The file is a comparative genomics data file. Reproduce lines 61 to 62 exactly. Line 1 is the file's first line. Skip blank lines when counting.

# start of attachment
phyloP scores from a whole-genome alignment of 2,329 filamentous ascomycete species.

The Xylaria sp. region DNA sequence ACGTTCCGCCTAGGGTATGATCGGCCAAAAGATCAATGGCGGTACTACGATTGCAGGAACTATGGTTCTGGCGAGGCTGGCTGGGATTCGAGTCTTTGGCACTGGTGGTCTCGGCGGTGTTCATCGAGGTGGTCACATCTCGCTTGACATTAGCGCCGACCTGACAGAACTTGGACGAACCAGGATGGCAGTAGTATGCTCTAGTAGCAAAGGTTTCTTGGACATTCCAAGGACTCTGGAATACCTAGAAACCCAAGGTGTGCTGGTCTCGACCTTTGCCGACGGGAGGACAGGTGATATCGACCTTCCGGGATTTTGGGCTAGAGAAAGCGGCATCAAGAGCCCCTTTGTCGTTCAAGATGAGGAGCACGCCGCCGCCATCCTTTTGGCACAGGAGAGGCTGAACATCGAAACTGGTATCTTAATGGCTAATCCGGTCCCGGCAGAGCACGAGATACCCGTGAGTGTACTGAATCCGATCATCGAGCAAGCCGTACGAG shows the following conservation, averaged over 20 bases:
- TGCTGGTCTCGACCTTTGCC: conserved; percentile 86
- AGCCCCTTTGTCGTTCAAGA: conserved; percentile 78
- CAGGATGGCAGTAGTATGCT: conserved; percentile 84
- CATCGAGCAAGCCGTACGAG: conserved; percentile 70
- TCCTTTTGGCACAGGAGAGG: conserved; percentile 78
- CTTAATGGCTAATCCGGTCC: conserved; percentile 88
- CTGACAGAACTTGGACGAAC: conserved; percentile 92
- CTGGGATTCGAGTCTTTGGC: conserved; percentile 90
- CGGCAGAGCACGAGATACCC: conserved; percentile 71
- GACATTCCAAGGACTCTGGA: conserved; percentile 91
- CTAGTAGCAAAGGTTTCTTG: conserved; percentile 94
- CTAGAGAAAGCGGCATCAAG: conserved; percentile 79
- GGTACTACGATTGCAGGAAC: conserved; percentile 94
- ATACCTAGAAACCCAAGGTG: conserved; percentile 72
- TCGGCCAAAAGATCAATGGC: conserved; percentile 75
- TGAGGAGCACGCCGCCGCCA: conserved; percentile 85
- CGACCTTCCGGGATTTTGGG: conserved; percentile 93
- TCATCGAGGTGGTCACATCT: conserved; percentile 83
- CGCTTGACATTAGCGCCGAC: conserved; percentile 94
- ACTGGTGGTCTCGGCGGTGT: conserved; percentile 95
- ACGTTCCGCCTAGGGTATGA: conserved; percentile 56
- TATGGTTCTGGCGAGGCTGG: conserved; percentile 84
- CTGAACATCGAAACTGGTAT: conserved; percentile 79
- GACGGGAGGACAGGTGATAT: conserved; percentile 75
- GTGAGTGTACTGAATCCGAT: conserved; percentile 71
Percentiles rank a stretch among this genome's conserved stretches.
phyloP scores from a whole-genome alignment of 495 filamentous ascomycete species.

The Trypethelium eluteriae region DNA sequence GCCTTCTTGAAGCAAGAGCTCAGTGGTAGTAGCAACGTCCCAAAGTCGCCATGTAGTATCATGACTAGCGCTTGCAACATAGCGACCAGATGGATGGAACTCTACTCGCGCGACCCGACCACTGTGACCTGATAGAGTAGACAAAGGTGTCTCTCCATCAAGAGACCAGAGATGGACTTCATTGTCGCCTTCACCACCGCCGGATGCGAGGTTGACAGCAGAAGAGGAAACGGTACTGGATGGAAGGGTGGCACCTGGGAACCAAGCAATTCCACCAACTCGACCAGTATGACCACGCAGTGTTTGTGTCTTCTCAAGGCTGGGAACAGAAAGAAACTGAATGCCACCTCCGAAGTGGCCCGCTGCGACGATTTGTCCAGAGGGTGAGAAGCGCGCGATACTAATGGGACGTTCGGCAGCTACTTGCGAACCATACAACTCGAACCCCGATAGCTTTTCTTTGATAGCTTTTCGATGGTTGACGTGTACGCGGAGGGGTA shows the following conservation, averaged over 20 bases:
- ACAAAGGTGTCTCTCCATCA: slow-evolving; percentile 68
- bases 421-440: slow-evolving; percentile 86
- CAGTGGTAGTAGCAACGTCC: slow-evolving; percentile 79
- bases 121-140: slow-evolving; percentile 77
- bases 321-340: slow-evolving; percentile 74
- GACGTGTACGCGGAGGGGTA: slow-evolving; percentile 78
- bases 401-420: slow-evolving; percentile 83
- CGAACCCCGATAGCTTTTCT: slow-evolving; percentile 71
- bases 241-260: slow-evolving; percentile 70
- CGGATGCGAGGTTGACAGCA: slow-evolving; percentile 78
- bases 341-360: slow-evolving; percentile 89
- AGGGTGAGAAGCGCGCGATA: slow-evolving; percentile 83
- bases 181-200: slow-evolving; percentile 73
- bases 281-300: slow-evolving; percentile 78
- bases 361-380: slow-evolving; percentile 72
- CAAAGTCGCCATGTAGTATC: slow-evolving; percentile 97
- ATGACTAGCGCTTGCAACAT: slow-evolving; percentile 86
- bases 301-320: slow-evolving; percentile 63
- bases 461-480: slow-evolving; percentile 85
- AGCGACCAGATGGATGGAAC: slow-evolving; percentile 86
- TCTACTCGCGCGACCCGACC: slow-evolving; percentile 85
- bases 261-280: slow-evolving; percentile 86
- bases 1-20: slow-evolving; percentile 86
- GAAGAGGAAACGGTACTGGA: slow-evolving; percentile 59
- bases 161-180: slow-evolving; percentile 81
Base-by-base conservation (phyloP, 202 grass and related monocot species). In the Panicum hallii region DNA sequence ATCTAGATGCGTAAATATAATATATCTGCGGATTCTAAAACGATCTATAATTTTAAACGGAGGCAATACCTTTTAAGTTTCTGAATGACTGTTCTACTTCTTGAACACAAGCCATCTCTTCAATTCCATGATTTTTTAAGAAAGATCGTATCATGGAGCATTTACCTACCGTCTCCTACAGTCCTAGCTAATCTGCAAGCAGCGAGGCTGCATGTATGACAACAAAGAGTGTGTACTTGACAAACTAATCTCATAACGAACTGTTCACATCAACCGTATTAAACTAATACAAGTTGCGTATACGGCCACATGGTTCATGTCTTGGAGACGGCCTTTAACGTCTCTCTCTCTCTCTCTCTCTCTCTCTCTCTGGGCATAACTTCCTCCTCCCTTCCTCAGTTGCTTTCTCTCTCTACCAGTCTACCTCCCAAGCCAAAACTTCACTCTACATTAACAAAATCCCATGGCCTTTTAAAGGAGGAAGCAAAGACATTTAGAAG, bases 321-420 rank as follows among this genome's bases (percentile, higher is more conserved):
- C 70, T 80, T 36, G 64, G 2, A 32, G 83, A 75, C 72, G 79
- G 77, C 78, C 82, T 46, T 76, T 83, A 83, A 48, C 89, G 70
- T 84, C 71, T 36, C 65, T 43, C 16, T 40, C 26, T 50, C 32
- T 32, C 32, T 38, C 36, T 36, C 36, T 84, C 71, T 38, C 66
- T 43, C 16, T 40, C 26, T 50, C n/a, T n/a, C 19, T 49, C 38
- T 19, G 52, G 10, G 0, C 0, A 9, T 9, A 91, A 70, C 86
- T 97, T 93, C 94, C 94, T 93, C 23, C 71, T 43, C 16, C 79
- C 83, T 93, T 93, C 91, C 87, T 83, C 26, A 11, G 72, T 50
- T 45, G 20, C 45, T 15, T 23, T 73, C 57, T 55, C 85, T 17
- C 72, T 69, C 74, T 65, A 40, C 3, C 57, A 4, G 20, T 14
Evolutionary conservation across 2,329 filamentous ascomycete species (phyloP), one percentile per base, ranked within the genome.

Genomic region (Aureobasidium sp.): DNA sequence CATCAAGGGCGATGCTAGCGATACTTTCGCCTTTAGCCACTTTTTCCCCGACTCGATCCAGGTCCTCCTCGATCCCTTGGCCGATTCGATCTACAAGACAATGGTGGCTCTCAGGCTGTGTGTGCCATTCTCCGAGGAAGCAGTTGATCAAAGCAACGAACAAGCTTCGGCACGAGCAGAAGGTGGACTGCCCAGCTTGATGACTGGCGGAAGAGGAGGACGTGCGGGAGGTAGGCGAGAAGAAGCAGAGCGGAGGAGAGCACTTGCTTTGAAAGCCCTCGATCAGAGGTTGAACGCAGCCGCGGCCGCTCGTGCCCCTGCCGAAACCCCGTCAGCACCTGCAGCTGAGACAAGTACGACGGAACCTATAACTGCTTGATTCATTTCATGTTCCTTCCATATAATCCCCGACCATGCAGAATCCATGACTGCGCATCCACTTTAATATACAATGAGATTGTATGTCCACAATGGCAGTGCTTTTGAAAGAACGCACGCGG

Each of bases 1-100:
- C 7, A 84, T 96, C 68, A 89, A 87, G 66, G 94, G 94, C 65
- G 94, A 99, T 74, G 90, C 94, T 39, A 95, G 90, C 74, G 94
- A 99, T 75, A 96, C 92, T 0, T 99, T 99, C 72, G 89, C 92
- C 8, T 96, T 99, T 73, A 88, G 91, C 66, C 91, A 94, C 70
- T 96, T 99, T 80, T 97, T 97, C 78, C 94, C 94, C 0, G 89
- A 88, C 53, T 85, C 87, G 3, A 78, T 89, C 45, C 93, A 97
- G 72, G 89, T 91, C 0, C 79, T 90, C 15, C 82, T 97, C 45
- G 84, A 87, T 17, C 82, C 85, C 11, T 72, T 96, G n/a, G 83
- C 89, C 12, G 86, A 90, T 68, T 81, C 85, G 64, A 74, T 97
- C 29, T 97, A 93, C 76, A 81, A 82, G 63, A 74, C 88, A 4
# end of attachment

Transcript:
- T 43, C 16, T 40, C 26, T 50, C n/a, T n/a, C 19, T 49, C 38
- T 19, G 52, G 10, G 0, C 0, A 9, T 9, A 91, A 70, C 86